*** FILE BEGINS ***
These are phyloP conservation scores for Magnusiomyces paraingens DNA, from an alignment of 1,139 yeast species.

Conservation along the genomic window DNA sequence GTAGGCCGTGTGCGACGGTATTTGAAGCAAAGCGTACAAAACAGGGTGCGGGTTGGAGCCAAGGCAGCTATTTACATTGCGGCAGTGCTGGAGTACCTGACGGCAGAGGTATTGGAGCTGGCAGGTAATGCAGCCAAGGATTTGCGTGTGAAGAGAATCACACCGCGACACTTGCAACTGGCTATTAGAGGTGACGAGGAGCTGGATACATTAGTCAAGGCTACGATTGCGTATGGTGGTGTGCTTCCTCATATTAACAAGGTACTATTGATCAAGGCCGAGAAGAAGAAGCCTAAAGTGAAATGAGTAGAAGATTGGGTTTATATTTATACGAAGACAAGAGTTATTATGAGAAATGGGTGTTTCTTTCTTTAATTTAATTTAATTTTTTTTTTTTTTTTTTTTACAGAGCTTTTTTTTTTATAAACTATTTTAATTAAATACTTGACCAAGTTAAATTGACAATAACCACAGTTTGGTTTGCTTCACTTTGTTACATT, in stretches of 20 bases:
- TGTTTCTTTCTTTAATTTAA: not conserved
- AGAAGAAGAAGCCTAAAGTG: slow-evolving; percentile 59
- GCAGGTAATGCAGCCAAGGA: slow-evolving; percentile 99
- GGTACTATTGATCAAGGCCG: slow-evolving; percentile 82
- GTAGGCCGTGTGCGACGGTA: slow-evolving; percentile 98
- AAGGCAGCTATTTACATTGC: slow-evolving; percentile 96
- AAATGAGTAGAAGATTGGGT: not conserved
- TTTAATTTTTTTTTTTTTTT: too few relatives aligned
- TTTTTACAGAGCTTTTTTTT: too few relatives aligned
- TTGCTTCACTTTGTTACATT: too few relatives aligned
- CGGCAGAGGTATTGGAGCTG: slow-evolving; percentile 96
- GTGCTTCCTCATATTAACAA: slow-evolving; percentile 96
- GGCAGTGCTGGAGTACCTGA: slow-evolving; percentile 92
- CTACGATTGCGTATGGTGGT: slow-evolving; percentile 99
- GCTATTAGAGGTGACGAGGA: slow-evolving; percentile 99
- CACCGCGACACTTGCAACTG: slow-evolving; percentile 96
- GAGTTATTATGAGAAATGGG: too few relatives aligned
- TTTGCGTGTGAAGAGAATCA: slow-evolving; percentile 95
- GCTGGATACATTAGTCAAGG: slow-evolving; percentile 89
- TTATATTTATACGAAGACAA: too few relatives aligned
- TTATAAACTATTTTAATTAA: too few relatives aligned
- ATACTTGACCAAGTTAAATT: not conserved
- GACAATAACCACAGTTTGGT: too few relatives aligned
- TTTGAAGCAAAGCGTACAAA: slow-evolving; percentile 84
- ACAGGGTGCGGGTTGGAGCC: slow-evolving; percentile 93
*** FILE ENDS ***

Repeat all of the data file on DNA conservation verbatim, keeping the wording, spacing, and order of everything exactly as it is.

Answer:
These are phyloP conservation scores for Magnusiomyces paraingens DNA, from an alignment of 1,139 yeast species.

Conservation along the genomic window DNA sequence GTAGGCCGTGTGCGACGGTATTTGAAGCAAAGCGTACAAAACAGGGTGCGGGTTGGAGCCAAGGCAGCTATTTACATTGCGGCAGTGCTGGAGTACCTGACGGCAGAGGTATTGGAGCTGGCAGGTAATGCAGCCAAGGATTTGCGTGTGAAGAGAATCACACCGCGACACTTGCAACTGGCTATTAGAGGTGACGAGGAGCTGGATACATTAGTCAAGGCTACGATTGCGTATGGTGGTGTGCTTCCTCATATTAACAAGGTACTATTGATCAAGGCCGAGAAGAAGAAGCCTAAAGTGAAATGAGTAGAAGATTGGGTTTATATTTATACGAAGACAAGAGTTATTATGAGAAATGGGTGTTTCTTTCTTTAATTTAATTTAATTTTTTTTTTTTTTTTTTTTACAGAGCTTTTTTTTTTATAAACTATTTTAATTAAATACTTGACCAAGTTAAATTGACAATAACCACAGTTTGGTTTGCTTCACTTTGTTACATT, in stretches of 20 bases:
- TGTTTCTTTCTTTAATTTAA: not conserved
- AGAAGAAGAAGCCTAAAGTG: slow-evolving; percentile 59
- GCAGGTAATGCAGCCAAGGA: slow-evolving; percentile 99
- GGTACTATTGATCAAGGCCG: slow-evolving; percentile 82
- GTAGGCCGTGTGCGACGGTA: slow-evolving; percentile 98
- AAGGCAGCTATTTACATTGC: slow-evolving; percentile 96
- AAATGAGTAGAAGATTGGGT: not conserved
- TTTAATTTTTTTTTTTTTTT: too few relatives aligned
- TTTTTACAGAGCTTTTTTTT: too few relatives aligned
- TTGCTTCACTTTGTTACATT: too few relatives aligned
- CGGCAGAGGTATTGGAGCTG: slow-evolving; percentile 96
- GTGCTTCCTCATATTAACAA: slow-evolving; percentile 96
- GGCAGTGCTGGAGTACCTGA: slow-evolving; percentile 92
- CTACGATTGCGTATGGTGGT: slow-evolving; percentile 99
- GCTATTAGAGGTGACGAGGA: slow-evolving; percentile 99
- CACCGCGACACTTGCAACTG: slow-evolving; percentile 96
- GAGTTATTATGAGAAATGGG: too few relatives aligned
- TTTGCGTGTGAAGAGAATCA: slow-evolving; percentile 95
- GCTGGATACATTAGTCAAGG: slow-evolving; percentile 89
- TTATATTTATACGAAGACAA: too few relatives aligned
- TTATAAACTATTTTAATTAA: too few relatives aligned
- ATACTTGACCAAGTTAAATT: not conserved
- GACAATAACCACAGTTTGGT: too few relatives aligned
- TTTGAAGCAAAGCGTACAAA: slow-evolving; percentile 84
- ACAGGGTGCGGGTTGGAGCC: slow-evolving; percentile 93